Our room, like all rooms in Japanese business hotels, was small by Western standards. The bathroom was tiny, smaller than those at other hotels we used, but was all we needed. Our only problem was mosquitoes.

Walking around Hirakata during the day and evening, we never encountered a mosquito. However, each night our room always had a few. We discovered when housekeeping straightened up the room, replaced the sheets and so on, part of the routine was to leave the window open for a couple of hours to air out the room. We could usually deal with the small number of mosquitoes because in this small a room there was no place for them to hide.

Unfortunately, overnight the room would sometimes get too warm and claustrophobic. We'd open the window. Later that night we'd be awakened by that annoying buzz, wake up, turn the lights on and have a bug-killing-fest.

The hotel heating-cooling system is apparently set to cool from May through September and heat from October through April. Although it was unseasonably warm during our November stay, we couldn't get anything out of the air conditioning system.

This hotel isn't recommended except for travelers who need to stay in Hirakata. Others should stay in Osaka or Kyoto.

Hirakata Sunplaza Hotel
11-11 Okahigashi-cho
Kyoto, Japan

Cafe du Monde

Member Rating 5 out of 5 by Foxboro Marmot on December 10, 2003

So we're scooting through Kyoto Station, taking the escalator down to street level, when off to the side I see a little area set aside for a fast food coffee shop. As we move down on the escalator, it dimly dawns on me that there are green street signs -'Decatur,' 'St. Charles' - and finally I see the name on the green and white awning - 'Cafe du Monde!'


All right, I had become jaded, inured to the incessant Starbucks shops in Japan, along with Starbucks' clone, Excelcior Coffee, and Starbucks' ancestor, Mister Donut. These had become as common as wallpaper. But the chicory-bitter taste of Cafe du Monde? The cafe du lait? The beignets (square, powdered donuts)? What in God's name was this doing here?

Naturally, I had to try it.

Amazingly, the coffee had the same charming, yet not-quite-right taste as Cafe du Monde in Jackson Square, New Orleans. The beignet took some time to arrive... they were clearly a special order item prepared individually on request... and they were delicious!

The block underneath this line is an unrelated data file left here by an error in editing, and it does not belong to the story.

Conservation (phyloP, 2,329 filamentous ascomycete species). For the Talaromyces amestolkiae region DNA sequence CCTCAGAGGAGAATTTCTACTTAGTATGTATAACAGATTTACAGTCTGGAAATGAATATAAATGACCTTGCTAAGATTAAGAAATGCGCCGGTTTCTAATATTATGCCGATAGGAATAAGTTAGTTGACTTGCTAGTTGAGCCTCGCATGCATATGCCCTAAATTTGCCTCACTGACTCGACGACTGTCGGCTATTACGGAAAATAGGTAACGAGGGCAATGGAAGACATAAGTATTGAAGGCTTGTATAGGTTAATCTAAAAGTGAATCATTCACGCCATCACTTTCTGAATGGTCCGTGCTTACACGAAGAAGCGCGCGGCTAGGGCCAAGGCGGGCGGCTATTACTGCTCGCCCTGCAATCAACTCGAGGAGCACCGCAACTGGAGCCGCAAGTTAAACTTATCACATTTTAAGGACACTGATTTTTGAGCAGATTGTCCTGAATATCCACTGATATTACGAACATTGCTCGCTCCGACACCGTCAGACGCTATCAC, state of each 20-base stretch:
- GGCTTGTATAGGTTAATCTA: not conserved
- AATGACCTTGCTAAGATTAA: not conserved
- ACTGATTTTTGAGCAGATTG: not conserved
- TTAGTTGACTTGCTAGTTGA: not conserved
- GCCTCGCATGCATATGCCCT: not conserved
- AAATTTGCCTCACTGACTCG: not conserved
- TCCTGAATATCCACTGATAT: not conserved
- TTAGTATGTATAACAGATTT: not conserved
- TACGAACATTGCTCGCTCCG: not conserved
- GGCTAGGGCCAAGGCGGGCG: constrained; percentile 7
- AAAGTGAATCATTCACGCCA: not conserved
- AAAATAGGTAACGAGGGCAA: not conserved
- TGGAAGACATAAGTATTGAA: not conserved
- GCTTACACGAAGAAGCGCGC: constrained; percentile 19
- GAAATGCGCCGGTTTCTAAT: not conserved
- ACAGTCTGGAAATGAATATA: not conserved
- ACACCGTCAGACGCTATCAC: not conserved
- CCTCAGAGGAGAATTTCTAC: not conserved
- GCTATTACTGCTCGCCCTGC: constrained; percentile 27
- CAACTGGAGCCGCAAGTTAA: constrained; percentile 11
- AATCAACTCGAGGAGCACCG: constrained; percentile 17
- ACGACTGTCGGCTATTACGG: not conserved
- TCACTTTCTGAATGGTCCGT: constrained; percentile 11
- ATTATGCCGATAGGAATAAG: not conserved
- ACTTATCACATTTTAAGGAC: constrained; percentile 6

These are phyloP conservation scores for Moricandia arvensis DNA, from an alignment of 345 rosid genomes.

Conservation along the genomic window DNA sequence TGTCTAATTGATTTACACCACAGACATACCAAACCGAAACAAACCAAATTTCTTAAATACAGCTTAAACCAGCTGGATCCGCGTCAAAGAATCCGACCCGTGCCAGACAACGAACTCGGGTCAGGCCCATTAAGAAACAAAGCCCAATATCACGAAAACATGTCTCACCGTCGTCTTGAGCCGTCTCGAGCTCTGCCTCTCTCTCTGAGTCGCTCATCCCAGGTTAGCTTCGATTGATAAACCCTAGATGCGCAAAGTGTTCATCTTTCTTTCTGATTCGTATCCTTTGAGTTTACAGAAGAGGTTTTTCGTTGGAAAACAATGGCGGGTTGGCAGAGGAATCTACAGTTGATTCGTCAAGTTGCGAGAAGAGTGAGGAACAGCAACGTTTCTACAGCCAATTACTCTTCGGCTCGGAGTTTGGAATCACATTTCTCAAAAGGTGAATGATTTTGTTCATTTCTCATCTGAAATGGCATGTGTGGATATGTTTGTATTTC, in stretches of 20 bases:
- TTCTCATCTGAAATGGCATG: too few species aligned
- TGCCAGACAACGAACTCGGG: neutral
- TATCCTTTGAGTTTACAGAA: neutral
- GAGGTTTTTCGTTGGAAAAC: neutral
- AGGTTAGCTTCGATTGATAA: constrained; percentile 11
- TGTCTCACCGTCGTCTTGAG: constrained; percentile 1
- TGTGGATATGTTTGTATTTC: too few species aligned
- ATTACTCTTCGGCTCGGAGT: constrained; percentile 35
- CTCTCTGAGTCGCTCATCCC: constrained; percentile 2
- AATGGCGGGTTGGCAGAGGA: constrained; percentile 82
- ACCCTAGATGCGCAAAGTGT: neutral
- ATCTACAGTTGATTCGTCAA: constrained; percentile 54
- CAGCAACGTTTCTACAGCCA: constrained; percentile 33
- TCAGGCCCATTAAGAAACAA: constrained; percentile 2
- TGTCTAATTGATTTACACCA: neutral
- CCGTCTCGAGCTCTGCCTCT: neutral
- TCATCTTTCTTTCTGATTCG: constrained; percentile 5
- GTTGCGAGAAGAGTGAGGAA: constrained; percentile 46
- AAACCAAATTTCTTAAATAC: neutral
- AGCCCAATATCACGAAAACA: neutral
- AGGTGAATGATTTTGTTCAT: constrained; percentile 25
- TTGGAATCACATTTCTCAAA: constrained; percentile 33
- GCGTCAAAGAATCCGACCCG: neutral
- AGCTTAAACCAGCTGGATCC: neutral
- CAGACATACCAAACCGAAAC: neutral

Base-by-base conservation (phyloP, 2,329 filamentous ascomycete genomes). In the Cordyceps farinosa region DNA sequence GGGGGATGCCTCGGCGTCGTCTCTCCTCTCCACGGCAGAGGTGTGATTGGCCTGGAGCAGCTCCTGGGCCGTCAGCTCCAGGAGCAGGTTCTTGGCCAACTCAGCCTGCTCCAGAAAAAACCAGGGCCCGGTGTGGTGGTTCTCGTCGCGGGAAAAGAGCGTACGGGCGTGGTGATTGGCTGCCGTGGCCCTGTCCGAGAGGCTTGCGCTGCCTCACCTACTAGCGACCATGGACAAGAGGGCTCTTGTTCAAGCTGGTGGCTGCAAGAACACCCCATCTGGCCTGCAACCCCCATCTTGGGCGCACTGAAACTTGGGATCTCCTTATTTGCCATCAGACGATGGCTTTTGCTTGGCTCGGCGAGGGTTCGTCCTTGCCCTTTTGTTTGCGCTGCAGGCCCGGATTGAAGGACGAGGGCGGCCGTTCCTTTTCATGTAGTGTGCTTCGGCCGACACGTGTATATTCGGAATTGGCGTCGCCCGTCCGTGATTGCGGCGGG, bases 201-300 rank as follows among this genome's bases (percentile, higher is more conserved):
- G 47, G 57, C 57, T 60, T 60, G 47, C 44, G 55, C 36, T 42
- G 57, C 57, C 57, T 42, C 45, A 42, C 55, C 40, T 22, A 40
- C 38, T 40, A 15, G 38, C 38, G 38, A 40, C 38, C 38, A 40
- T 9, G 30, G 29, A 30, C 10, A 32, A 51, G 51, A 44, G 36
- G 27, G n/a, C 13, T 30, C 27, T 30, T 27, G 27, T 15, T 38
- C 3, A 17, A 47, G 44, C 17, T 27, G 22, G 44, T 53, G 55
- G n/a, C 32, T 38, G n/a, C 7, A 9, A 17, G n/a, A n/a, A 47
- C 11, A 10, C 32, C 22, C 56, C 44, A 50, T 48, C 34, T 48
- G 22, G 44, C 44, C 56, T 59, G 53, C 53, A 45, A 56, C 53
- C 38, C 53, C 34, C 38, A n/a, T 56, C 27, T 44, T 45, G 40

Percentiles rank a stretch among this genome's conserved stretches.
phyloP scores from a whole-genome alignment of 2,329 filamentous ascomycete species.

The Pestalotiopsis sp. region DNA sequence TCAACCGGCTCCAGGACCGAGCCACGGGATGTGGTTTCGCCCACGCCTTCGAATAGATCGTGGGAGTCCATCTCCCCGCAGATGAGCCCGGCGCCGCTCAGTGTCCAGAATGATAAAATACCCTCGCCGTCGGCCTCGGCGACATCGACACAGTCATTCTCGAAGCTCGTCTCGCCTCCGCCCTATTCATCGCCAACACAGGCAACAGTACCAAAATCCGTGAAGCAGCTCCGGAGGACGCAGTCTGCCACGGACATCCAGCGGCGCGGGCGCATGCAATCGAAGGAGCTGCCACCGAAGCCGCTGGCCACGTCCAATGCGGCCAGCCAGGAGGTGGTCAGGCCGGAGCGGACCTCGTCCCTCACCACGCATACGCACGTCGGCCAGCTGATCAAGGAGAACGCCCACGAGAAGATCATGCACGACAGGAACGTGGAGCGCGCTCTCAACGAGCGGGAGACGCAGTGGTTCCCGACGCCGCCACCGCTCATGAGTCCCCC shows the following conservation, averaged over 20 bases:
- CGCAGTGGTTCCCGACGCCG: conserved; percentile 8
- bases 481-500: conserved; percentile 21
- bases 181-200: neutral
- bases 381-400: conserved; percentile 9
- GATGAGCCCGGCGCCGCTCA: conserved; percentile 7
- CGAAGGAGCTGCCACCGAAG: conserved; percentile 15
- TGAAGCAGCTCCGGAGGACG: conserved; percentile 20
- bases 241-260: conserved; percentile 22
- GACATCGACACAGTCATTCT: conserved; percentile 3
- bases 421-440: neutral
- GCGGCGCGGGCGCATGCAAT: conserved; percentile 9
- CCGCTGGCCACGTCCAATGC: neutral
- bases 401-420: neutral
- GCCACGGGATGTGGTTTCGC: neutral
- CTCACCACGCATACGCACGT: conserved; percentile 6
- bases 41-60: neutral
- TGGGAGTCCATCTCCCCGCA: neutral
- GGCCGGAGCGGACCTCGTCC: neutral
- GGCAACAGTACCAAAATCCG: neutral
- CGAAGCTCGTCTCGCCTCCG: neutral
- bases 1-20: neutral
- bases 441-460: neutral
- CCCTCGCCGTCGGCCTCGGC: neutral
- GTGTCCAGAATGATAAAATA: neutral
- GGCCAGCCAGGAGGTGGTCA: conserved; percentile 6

Ordinarily, I wouldn't want to go to Kyoto, Japan to get the same exact thing I could eat in the United States, except that I only know one place in the US where there's a Cafe du Monde - New Orleans. If they've decided to open up franchises, why here?

No matter. This is a mystery for the ages. But if you're ever in JR Kyoto Station around breakfast time, stop into Cafe du Monde for cafe au lait, beignet and a mind-bending cross-cultural Cajun-Japanese experience.

Cafe du Monde
JR Kyoto Station
Kyoto, Japan

The Cube

Member Rating 3 out of 5 by Foxboro Marmot on December 10, 2003

The Cube is a group of what appear to be independent shops and restaurants in Kyoto Station. Oddly enough, they aren't in a square or cube structure and they don't even adjoin. Most of the restaurants are on the 11th floor, while the shops are on the first and second basement floors!

There are a lot of small restaurants to choose from including: Edogawa, the eel specialist; Ninnikuya-Goemon, garlic flavored dishes; Ugetsuchaya, traditional Japanese; Viva-Viva, pasta and pizza; Hamamura, Chinese; Tagoto, tempura and sushi with soba.

We tried Kyoto-Sanjyo Katsukura, specializing in tonkatsu (pork cutlets). Basic dishes start with thick, heavily breaded deep fried pork slices with miso soup, boiled rice and a bottomless dish of shredded cabbage - all the shredded cabbage you could eat! Different 'set dinners' added such options as bigger cutlets, more cutlets, cutlets wrapped around cheese, fried prawns, steamed egg custard and green pickled celery. The menu, while not in English, had pictures of meals so you can either order in Japanese or, as we called it, simply "point and click" when the waiter arrives.

Set dinners cost from 930 yen to 1850 yen or about $9 to $18. And remember, that comes with free refills on the shredded cabbage!

The Cube
JR Kyoto Station
Kyoto, Japan

Johnnie Hillwalker's Johnnie Kyoto Walking Tour

Member Rating 4 out of 5 by Foxboro Marmot on December 6, 2003

Under the name Johnnie Hillwalker, Hajime Hirooka conducts a five hour English language walking tour of Kyoto from March through November. Our group was truly international: the US, Canada, Serbia, Korea and Singapore were represented, along with an assortment of Japanese who wanted to practice their English.